not figurative. accurate to the letter, matter of fact, concrete
comparison is expressed without the use of a term like as, like, or than. ie the black bat night
Narrative Techniques
methods involved in telling a story. discuss the procedures used in the telling of a story. ie: point of view, manipulation of time, dialogue, interior monologue.
fictional narrative of prose of considerable length. shorter works are called novella and even shorter ones are called short stories.
Omniscient Point of View
vantage point of a story in which the narraror can know, see, and report whatever he or she chooses. narator is free to describe the thoughts of any of the characters, to skip about in time or place, or to speak directly to the reader.
combination of opposites. the union of contradictory terms.
story designed to suggest a principle, illustrate a moral, or answer a question. allegorical stories.
sttement that seems to be self contradicting but in fact is true.
a composition that imitates the style of another composition normally for comic effect
endows nonhuman (ideas, inanimate objects, animals, abstractions) with human characteristics
interelated actions of a play or novel which move to a climax and final resolution
Point of View
any of several possible vantage points from which a story is told. may be omniscient, limited to that of a single character, or limited to that of several characters, as well as other possibilites. the teller may use the first and or third person
Rhetorical Question
a question asked for effect, not in expectation of a reply.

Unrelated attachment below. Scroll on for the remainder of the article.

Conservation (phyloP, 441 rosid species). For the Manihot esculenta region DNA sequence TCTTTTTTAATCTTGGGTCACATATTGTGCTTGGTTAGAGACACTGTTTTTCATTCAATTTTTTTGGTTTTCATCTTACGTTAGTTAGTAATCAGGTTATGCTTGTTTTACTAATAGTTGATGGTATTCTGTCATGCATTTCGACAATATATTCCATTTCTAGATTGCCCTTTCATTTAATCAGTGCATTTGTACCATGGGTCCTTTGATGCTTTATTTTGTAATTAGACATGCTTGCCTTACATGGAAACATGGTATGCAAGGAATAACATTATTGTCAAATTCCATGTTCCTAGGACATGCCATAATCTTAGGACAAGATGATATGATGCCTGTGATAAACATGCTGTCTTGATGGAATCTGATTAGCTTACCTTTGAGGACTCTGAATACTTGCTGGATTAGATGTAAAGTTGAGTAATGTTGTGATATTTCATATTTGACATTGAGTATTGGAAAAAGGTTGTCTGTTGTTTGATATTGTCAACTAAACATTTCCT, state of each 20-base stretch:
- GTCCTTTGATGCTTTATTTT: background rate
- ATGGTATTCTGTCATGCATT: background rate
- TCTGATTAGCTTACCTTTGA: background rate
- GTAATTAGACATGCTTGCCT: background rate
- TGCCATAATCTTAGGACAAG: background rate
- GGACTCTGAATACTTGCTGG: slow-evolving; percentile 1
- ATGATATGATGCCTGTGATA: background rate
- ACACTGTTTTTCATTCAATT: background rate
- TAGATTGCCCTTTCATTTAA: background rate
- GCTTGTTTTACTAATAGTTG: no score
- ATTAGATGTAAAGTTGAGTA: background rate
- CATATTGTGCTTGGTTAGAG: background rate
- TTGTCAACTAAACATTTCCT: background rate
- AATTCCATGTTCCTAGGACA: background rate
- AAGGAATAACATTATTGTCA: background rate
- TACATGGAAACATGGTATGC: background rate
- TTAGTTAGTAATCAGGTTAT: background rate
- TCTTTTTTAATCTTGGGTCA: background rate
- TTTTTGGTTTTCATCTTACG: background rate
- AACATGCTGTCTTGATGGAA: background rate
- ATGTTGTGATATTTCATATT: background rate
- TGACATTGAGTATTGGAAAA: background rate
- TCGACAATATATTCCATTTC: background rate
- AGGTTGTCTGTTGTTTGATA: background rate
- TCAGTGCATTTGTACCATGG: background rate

Rhetorical Techniques
devices used in effective or persuasive language. contrast, repetitions, paradox, understatement, sarcasm, and rhetorical questions
writing that seeks to arouse a reader's disaproval of an object by ridicule. usually a comedy that exposes errors with an eye to correcting vice and folly.
background to a story. physical location of a play, story, or novel. the setting of a narrative will normally involve both time and place.
a comparison using like, as, or than
speech in which a character who is alone speaks his or her thoughts out loud.
single speaker but a monologue speaks to others who do not interupt
Strategy (rhetorical strategy)
mangagement of language for specific effect. planned placing of elements to acheive an effect.
arrangement of materials within a work. the relationship of the parts of a work to the whole. the logical divisions of a work. most common principles of structure are series (ABCDE), contrast (A vs B, C vs D), and repetition (AA, BB, AB). most common units of structure are play (scene, act), novel (chapter), and poem (line, stanza).
mode of expression of language. the characteristic manner of expression of an author. diction, syntax, figurative language, imagery, selection of detail, sound effects, tone
form of reasoningin which two statements are made and a conclusion is drawn from them. begins with a major premise followed by a minor premise. ie: all tragedies end unhappily. Hamlet is a tragedy. Therefore, Hamlet ends unhappily.
something that is simultaneously itself and a sign of something else.
winter, dark, cold can be symbols for death
main though expressed by a work
theme, meaning, or position that a writer undertakes to prove or support.
manner in which an author expresses his/her attitude. intonation of voice that expresses meaning. result of allusion, diction, figurative language, imagery, irony, symbol, syntax, and style
play with a serious content and unhappy ending.
Phonemic Blending
skill students should possess by age six or first grade. teacher's need to assess phonemic awareness of students to find areas of weakness and emphasize areas students lack. blending is an important prereq to reading and students need practice and explicit instruction in this skill.
Focusing on roots to help understand the meaning of a word is based on?
many words and roots come from languages that are historically related to English and have similar spellings and meanings in English.
Before a teacher prepares a lesson in reading for a diverse class she shoudl?
prepare a portfolio for each child with strategies for individual instructional needs. provide reading materials to meet the reading level of all students. must prepare the portfolios to diagnose each students needs.